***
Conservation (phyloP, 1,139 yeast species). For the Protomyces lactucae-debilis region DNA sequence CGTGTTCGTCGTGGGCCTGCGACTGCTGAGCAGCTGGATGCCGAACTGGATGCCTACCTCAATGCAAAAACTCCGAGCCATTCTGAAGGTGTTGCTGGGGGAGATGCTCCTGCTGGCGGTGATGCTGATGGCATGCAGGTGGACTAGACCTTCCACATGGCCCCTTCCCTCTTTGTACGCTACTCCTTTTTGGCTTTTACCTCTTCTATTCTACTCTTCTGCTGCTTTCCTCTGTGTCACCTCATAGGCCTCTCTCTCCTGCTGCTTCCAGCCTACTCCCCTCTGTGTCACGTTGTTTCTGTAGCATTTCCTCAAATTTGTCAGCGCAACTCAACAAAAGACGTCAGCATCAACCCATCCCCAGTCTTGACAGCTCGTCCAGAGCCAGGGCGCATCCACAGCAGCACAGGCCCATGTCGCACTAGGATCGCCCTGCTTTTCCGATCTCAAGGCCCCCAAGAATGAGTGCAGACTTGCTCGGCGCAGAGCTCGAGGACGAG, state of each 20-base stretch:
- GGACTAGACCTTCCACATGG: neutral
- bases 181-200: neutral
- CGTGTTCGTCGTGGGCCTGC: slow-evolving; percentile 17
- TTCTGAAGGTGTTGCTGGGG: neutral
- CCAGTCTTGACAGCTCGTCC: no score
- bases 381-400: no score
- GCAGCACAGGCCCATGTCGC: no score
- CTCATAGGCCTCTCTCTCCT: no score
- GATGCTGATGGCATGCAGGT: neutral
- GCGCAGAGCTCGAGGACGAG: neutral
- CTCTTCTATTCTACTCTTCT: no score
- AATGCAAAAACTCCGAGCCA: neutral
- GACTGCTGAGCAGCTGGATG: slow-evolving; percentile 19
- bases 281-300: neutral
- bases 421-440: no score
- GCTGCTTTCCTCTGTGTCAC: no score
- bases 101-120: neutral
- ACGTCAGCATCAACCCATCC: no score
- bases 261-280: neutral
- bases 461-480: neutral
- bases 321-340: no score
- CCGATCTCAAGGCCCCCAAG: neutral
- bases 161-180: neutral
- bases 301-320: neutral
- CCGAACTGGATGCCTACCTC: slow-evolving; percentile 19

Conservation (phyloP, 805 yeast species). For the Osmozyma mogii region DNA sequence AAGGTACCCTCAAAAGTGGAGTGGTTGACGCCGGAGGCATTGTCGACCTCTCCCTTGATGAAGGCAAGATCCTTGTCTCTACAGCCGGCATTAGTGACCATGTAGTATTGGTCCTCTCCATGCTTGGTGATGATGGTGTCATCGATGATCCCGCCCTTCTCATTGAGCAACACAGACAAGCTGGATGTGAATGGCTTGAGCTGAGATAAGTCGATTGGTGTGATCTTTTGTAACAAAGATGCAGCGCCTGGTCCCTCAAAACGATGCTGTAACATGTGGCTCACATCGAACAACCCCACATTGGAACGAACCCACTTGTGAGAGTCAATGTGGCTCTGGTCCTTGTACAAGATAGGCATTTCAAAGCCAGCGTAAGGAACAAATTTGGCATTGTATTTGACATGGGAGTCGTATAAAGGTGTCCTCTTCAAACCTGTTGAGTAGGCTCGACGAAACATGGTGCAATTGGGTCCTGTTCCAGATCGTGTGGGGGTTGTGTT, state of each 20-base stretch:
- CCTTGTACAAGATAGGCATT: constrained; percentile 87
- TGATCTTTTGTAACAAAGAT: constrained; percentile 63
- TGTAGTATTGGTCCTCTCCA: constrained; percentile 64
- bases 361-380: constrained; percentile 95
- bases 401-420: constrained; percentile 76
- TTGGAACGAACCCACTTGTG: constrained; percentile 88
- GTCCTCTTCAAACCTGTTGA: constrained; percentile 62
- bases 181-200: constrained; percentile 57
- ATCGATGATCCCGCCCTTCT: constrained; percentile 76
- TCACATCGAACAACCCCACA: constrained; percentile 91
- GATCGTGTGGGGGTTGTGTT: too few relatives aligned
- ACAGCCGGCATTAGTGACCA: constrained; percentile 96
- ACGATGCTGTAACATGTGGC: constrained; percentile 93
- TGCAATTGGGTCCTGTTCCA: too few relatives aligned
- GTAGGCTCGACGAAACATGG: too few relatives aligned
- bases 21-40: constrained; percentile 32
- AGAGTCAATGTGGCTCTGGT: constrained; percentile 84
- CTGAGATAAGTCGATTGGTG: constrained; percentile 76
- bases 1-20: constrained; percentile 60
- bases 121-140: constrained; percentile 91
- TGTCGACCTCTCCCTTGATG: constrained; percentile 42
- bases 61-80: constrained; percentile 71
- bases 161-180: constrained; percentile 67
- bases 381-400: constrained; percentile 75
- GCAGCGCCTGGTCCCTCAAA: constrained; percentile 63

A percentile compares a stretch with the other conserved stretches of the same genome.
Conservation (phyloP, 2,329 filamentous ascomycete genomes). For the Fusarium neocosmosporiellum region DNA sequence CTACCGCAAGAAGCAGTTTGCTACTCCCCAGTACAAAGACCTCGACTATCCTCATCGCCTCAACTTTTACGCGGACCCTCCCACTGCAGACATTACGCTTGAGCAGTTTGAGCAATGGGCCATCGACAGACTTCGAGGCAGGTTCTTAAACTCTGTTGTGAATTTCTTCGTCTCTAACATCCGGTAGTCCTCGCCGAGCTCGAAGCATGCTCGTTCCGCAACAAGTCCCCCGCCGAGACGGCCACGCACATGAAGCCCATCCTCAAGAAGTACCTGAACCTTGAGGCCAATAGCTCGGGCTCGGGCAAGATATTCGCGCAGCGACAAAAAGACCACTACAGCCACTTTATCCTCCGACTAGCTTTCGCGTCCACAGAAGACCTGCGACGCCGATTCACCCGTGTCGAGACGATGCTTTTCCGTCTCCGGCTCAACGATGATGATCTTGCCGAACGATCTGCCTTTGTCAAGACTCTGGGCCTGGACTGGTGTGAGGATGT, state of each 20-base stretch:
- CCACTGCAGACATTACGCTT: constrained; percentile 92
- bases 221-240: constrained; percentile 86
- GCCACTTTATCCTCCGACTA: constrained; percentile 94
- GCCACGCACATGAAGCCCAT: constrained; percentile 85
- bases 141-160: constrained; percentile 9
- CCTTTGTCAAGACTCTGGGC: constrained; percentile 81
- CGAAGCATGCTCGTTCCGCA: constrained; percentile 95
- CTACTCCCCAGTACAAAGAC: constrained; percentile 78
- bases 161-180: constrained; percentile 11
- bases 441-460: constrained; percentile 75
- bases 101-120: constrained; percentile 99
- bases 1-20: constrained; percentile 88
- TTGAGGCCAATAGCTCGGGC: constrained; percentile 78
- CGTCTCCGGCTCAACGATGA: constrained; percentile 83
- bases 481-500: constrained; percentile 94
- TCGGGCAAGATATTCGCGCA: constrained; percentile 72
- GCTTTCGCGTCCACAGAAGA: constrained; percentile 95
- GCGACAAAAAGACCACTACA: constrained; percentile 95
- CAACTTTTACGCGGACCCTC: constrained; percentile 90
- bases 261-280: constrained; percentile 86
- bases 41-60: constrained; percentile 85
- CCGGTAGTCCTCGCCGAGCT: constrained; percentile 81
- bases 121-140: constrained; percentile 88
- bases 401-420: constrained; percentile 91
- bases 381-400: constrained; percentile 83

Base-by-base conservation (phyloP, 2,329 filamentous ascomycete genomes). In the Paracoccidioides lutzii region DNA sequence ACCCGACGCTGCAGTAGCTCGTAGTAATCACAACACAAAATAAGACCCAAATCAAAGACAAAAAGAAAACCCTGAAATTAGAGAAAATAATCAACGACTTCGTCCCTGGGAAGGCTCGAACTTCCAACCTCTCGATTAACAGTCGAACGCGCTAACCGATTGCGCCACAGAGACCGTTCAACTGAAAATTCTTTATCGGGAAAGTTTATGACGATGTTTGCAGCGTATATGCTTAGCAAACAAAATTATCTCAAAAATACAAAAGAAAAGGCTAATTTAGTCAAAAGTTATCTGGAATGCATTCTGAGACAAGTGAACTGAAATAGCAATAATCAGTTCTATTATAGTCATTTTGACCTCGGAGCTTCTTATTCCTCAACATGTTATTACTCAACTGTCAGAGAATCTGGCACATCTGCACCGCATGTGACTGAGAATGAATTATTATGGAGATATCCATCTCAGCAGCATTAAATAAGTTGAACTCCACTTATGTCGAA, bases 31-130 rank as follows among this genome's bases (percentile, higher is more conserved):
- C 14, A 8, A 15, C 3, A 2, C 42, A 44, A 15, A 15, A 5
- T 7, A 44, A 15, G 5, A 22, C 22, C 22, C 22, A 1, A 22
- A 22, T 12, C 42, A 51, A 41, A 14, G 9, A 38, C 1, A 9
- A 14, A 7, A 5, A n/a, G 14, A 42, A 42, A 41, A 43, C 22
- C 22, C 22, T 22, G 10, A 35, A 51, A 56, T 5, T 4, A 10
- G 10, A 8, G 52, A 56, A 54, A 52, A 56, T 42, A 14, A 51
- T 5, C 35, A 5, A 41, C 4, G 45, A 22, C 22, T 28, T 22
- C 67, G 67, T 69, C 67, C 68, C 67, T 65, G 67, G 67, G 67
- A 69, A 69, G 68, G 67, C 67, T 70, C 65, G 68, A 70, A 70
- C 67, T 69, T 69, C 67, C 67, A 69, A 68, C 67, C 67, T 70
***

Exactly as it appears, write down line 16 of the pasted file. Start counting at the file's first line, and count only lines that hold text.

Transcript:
- bases 421-440: no score